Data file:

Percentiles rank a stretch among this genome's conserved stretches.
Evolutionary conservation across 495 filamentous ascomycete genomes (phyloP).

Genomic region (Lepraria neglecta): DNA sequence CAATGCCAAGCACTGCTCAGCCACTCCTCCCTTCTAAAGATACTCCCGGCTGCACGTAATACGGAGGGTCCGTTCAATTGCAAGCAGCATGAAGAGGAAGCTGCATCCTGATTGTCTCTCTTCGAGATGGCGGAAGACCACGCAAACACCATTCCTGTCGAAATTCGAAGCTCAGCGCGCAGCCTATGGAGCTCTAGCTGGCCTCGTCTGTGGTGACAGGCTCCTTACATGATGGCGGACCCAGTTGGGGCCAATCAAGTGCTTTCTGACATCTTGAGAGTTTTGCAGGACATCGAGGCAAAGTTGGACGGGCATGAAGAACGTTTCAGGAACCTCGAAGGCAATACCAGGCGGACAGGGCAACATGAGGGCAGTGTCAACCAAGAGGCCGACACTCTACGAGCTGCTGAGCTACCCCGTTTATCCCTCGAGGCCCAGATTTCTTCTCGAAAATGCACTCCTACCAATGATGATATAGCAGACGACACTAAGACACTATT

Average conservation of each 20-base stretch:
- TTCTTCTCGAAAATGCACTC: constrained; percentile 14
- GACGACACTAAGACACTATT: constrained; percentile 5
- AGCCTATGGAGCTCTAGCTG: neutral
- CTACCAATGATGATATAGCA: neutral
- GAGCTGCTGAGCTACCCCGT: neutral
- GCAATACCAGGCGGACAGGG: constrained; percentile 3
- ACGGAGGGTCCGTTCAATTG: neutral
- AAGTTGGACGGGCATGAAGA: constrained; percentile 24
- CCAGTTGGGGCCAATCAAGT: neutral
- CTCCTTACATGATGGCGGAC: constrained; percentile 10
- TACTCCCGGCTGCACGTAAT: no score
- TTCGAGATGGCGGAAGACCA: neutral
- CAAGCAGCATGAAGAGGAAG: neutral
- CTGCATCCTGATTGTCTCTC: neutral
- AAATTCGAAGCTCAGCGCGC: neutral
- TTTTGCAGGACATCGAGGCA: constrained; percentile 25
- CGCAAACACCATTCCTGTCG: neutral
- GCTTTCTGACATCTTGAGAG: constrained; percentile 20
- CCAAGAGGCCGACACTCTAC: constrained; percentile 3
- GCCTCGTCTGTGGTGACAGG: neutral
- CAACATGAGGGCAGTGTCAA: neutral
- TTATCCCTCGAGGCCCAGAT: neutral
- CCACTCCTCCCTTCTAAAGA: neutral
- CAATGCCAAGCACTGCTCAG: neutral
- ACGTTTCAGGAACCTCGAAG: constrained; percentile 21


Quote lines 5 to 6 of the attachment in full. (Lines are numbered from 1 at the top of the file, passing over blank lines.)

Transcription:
- TTCTTCTCGAAAATGCACTC: constrained; percentile 14
- GACGACACTAAGACACTATT: constrained; percentile 5